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Wednesday, July 2, 2008 12:53 pm

Same song, second verse

Illinois Symphony Chorus sings requiem for yet another departed conductor

For the second time in three years, the volunteer vocalists of the Illinois Symphony Chorus have lost their leader to an unhappy departure. Richard Robert Rossi, who joined the ISO in August 2005, shortly after the board terminated the employment of previous chorus conductor Marion van der Loo, surprised ISO executives by tendering his resignation on May 13 [“Cap City,” May 29].
“It’s a devastating loss, because he’s so wonderful,” says a six-year-veteran chorus soprano who asked to have her name withheld. “I have sung [professionally] in New York, and I have never worked with a director who is more gifted than Richard. He’s extraordinary.”
Music director Karen Lynne Deal and the ISO’s board of directors initially declined to accept Rossi’s resignation and, during the month of June, tried to negotiate a new contract that would entice the 45-year-old conductor/counter-tenor/composer/keyboardist to stay. After a few offers and counter-offers, the board decided that Rossi’s financial demands were more than ISO could allocate from its $1 million budget.
Board president John Wohlwend announced the end of Rossi’s tenure in an e-mail sent to some chorus members on June 23, telling the vocalists that Deal and ISO executive director Cheryl Snyder had “worked tirelessly in an attempt to retain Richard” but that negotiations had stalled after Rossi requested “a sizeable monetary increase . . . which is far above the usual and customary remuneration for this position.”
Rossi, who is also the director of orchestral and choral activities at Eastern Illinois University and organist at First Presbyterian Church in Champaign, began his term with ISO at a salary of $11,500 per season. In 2006 his salary was increased to $12,500, but it shrank the following year when ISO began paying him on a “per-service” basis. During negotiations, ISO offered to raise his wages by $10 per service, or about $360 per season. Rossi responded by requesting a salary of $16,500 — a demand that ISO refused without making a counter-offer. Wohlwend’s e-mail to chorus members concluded with an invitation to meet with him on June 27 at a church just south of downtown Springfield, and about a dozen of the 78 chorus members showed up. The sparse turnout was attributed to an incomplete e-mail list, high emotions, and short notice, according to some chorus members. The church where the meeting was scheduled to take place wasn’t open, and the group had to move to the lobby of a nearby high-rise, where tenants walked past their group.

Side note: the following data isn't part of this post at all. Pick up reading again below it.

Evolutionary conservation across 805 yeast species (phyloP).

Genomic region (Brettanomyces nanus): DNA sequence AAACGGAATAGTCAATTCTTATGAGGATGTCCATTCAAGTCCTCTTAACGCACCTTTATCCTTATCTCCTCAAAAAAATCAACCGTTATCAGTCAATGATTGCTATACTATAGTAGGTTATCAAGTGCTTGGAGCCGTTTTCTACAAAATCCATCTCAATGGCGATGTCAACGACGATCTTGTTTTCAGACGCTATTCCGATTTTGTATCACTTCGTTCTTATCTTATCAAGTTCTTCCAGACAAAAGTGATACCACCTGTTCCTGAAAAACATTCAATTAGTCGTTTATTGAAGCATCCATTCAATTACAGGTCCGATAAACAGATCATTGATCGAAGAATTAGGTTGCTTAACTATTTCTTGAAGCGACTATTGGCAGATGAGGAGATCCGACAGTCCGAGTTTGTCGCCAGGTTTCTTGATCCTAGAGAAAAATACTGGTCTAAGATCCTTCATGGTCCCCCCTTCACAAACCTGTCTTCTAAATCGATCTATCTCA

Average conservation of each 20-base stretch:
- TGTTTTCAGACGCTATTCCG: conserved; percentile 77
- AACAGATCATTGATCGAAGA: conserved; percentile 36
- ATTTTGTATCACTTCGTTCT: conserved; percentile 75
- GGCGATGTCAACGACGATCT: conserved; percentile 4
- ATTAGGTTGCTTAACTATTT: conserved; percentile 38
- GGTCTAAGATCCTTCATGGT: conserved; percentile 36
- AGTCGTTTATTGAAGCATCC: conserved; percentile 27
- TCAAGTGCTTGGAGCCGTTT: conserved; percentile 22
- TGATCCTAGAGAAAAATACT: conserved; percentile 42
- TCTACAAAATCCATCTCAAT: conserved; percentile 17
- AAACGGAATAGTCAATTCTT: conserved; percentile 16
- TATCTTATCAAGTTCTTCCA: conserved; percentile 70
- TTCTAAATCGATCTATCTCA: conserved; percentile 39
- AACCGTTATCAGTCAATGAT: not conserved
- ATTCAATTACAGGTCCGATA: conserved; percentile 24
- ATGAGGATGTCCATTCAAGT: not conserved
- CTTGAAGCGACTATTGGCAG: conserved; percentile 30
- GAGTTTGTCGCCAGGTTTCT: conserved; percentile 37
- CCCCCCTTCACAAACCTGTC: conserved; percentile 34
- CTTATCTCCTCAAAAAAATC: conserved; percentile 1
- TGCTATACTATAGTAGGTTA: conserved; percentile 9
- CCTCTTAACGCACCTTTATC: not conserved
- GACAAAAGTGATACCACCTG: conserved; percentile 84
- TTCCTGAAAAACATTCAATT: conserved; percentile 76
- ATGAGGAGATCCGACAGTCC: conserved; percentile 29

“In addition to our all having heavy hearts, to have to meet in a public place about something so private — it was very peculiar,” the soprano says.
Wohlwend, Deal, Snyder, and a handful of board members were present to answer questions, and singers say the administrators also encouraged them to begin raising funds to support their chorus. The unpaid singers already provide their own dresses and tuxedos and sometimes their musical scores. In return, they get one or two vouchers per concert, entitling friends or family to a $10 discount off the ticket price. “That wasn’t really a big issue for most of us — we’re happy to do it,” one soprano says, “but we got the feeling we’re not really sure they want the chorus to continue.”
Snyder didn’t return a reporter’s call, and Wohlwend declined to be interviewed for this story. In response to an e-mail seeking comment, Wohlwend wrote: “I would have no other information to provide other than the information you have already presented in your article in the May 29, 2008, issue of the Illinois Times.”
In a written statement, Deal said, “I was very disappointed that Richard made the decision to resign. He did a wonderful job with the chorus and we were all looking forward to the Brahms Requiem and Messiah, which we had planned together. Many of us worked for over six weeks trying to get him to reconsider. It is an especially difficult and emotional time for the chorus members since their relationship with him was very close — this is what troubles me the most at this point, that they are going through this. I am now working on reprogramming the Brahms concert, but I am still looking for a way to keep Messiah on the season.”
Rossi likewise declined to be interviewed, other than to address the implication in Wohlwend’s communiqué to chorus members that his resignation was based on greed. “If it was true that I had resigned exclusively for the issue of money I would not have taken the position three years ago when the board and Karen clearly indicated that the salary was low,” Rossi wrote in an e-mail. He quoted his father — a Juilliard-educated vocalist who has performed on Broadway — who advised him to “follow the goodness of your heart” and allow his actions to speak for themselves. “My Dad is right,” Rossi wrote.

Contact Dusty Rhodes at drhodes@illinoistimes.com.
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